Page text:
HC Deb 23 November 1994 vol 250 cc581-2
2. Mr. Salmond

To ask the President of the Board of Trade what measures he is taking to ensure that businesses are able to compete effectively within the single European market; and if he will make a statement.

The Parliamentary Under-Secretary of State for Trade and Technology (Mr. Ian Taylor)

We have established a single market compliance unit which, alongside the trade barriers strategy, helps industry to tackle single market problems and conducts sectoral studies. We are assisting the Commission in its efforts to improve complaints procedures and are pushing successfully for closer co-operation between enforcement officials in the Community.

Mr. Salmond

Can the Minister identify the precise mechanism by which having a part-time chairman at £450,000 and a 75 per cent. salary increase for a chief executive will enable British Gas to compete more effectively in the single market? Is there not a contrast between the President of the Board of Trade's specific support for the company and the Prime Minister's general condemnation of excessive salary increases, or is the common connection that neither of them intends to do anything about it, presumably on the ground that the Tory party helps those who have already helped themselves?

Mr. Taylor

The hon. Gentleman's bile has obscured his judgment of the success of the policy and the way in which British Gas has helped its customers over the past few years. The salaries of chairmen of such companies on the stock exchange is a matter for the directors involved, as the chief executive himself has said. We are concerned to improve the quality of service to customers. In many privatised utilities, that is exactly what happens. In the sphere for which I am directly responsible, we must look at the tremendous success of British Telecom since privatisation and the at improvement in services to customers. Prices have fallen by 35 per cent. Why does the hon. Gentleman not talk about those successes rather than ranting and raving?

Mr. Quentin Davies

May I congratulate my hon. Friend and my right hon. Friend the President of the Board of Trade on their remarkable success in persuading our European partners finally to open the telecommunications market in the single market by 1998, which is a great success about which, needless to say, the media have said almost nothing? May I ask my right hon. and hon. Friends to build on that success by now pushing for a single market in energy and forcing the monopolistic owners of pipelines and electricity grids elsewhere in the single market to open those networks to competition as soon as possible?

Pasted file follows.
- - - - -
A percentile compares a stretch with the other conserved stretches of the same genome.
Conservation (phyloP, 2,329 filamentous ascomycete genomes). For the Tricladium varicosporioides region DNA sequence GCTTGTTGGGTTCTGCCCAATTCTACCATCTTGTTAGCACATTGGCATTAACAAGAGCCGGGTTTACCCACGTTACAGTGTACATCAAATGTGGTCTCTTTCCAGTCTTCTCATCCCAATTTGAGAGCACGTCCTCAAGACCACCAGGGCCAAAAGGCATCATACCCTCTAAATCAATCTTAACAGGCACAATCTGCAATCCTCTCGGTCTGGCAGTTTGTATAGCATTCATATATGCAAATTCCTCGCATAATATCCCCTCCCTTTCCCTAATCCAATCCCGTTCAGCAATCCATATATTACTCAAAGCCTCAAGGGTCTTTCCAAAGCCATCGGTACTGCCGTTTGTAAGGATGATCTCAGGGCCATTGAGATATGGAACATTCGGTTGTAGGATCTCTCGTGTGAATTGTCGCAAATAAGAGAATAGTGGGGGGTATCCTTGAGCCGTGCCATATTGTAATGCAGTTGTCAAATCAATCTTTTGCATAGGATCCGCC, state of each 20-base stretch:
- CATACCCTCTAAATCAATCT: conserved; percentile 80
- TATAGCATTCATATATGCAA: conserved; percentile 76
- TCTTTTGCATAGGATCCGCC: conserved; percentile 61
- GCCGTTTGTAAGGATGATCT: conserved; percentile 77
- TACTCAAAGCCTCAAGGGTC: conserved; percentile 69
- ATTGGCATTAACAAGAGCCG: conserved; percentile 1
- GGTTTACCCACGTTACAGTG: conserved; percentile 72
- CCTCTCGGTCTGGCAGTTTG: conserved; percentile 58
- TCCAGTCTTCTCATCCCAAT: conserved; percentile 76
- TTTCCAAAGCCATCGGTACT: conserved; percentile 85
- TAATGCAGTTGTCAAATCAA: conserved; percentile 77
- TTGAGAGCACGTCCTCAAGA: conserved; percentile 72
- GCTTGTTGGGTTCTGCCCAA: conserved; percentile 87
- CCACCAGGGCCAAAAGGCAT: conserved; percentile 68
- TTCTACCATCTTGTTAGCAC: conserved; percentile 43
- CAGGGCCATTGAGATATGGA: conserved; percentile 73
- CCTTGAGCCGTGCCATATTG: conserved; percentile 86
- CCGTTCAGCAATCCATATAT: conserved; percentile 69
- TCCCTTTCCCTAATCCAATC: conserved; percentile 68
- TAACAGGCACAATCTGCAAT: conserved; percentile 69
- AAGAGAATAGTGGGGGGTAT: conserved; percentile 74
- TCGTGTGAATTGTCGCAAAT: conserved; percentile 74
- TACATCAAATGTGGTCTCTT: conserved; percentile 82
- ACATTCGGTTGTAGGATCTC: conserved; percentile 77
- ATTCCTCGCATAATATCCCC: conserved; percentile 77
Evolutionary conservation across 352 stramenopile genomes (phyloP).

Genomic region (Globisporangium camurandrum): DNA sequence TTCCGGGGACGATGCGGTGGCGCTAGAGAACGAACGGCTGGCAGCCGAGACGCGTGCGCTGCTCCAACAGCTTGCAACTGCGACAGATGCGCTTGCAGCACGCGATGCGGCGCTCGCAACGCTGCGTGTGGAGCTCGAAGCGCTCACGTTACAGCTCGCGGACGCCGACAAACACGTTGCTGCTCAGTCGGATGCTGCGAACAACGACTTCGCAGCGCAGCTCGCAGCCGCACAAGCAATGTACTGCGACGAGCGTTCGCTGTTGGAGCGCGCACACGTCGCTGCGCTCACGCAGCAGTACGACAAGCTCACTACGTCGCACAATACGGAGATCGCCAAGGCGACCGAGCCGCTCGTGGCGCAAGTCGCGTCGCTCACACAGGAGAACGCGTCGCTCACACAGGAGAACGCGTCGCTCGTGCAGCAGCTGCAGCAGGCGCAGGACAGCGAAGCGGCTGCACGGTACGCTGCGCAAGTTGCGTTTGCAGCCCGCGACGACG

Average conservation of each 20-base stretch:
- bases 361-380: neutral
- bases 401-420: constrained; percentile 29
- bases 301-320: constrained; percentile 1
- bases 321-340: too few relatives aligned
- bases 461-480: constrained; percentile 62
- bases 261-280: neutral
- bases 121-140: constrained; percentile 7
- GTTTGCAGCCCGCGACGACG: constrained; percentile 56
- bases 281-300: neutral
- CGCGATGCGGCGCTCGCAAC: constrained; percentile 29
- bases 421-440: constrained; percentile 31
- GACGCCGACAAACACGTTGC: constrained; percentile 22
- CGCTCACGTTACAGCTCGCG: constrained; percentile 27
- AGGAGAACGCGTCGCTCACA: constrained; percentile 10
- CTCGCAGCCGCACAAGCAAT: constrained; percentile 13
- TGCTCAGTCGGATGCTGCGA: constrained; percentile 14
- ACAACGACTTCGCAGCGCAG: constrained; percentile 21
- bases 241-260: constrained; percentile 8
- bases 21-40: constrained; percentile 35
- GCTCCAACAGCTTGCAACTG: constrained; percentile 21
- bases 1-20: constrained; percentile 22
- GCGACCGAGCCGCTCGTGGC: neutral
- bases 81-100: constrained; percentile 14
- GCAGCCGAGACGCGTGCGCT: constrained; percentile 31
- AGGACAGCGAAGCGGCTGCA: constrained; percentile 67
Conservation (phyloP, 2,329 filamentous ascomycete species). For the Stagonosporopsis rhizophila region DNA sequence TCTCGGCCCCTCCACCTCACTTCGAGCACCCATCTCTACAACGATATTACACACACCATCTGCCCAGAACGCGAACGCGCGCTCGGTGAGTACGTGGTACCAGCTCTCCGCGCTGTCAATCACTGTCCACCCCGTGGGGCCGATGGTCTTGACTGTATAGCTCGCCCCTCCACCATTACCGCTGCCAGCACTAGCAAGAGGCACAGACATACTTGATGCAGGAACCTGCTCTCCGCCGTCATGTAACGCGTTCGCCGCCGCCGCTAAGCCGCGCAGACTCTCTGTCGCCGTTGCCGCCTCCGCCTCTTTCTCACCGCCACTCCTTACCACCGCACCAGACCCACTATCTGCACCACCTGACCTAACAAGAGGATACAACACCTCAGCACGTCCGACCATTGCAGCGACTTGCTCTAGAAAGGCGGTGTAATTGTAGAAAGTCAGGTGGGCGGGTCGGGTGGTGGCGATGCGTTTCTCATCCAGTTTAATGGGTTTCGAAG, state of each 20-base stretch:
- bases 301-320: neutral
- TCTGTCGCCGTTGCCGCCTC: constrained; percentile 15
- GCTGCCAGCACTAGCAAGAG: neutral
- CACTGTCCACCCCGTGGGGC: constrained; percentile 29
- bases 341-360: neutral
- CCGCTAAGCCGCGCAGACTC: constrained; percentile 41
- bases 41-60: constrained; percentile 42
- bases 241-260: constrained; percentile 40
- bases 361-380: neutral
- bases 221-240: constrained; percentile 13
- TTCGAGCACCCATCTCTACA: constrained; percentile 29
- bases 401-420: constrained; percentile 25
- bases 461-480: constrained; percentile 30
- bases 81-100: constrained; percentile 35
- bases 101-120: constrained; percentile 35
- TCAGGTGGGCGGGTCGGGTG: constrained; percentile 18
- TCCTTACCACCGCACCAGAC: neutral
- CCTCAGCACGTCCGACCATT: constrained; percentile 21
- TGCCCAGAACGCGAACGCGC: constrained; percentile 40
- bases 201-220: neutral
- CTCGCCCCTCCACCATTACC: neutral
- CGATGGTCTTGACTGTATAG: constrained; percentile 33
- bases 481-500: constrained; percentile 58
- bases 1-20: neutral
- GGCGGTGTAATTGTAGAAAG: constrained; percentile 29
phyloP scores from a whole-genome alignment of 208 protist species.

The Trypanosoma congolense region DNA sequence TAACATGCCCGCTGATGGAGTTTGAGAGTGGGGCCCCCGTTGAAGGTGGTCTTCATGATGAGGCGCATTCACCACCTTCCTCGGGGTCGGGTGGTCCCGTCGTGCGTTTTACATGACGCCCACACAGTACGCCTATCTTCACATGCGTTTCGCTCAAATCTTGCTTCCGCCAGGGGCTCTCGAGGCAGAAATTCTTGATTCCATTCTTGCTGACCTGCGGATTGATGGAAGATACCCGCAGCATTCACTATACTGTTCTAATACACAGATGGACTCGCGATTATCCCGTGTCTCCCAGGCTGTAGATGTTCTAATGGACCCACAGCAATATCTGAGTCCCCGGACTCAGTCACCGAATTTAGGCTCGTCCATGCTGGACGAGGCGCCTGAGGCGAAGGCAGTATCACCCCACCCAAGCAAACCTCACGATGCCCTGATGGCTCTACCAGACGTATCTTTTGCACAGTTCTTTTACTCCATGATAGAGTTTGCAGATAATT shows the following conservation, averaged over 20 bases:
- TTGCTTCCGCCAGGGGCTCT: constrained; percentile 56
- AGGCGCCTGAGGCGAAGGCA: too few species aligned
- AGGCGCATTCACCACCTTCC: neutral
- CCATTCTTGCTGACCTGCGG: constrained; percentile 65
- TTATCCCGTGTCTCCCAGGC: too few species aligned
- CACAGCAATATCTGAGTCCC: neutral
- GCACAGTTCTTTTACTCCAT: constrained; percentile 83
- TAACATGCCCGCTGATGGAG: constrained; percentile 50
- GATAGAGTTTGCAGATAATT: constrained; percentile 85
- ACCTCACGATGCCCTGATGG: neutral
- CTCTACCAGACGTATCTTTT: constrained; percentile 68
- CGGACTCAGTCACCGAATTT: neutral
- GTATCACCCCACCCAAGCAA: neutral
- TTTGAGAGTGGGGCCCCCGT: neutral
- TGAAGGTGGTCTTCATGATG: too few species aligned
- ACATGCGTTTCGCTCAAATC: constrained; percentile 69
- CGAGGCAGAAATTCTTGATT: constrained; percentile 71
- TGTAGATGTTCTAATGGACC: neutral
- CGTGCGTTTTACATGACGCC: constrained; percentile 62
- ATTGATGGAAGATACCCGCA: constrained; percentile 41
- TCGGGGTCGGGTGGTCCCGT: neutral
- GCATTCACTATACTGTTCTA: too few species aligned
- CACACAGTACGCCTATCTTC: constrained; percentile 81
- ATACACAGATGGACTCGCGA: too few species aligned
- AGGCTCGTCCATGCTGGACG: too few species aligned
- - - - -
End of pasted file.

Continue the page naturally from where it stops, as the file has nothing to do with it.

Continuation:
Mr. Taylor

My hon. Friend has noticed the Government's tremendous success in the Telecommunications Council on Thursday evening, when we persuaded recalcitrant Community colleagues to agree to liberalising infrastructure as well as services by 1 January 1998. I should point out to Opposition Members that the problem for several of those countries was that they were not sufficiently committed to liberalisation. A party that is not committed to liberalisation cannot envisage the true merits of the information superhighway.

On my hon. Friend's second point, we are very much in favour of a single market in energy, and it is overdue. My hon. Friend the Under-Secretary of State for Industry and Energy is working hard to obtain agreement on this across the Community.

Mr. MacShane

Is the Minister aware that one of the greatest single hindrances for British companies seeking to operate in Europe is the high cost of electricity for large-scale industrial users in this country? Electricity prices for that group of users have risen by more than 50 per cent. in the past five years, while they have fallen in comparable European countries; in pence per kilowatt the cost is higher in the United Kingdom than in France, Italy, Belgium and the Netherlands. Will the Minister tell the chairmen of the privatised companies to stop lining their pockets and to produce electricity at prices which will allow British firms—particularly those in the steel and chemical industries—to compete effectively in Europe?

Mr. Taylor

The hon. Gentleman's comparative figures are not entirely correct, but if he persists in his view perhaps he will write to me about the details.

The point is that larger users in particular are capable of negotiating contracts. British industry is competitive in the European Union, regardless of the price levels that the hon. Gentleman mentioned, specifically because we have the right competitive background for British industry to flourish. That is why it is doing well in the European single market, and why our partners in the European Union regularly view the Government's policies as those that they should follow.

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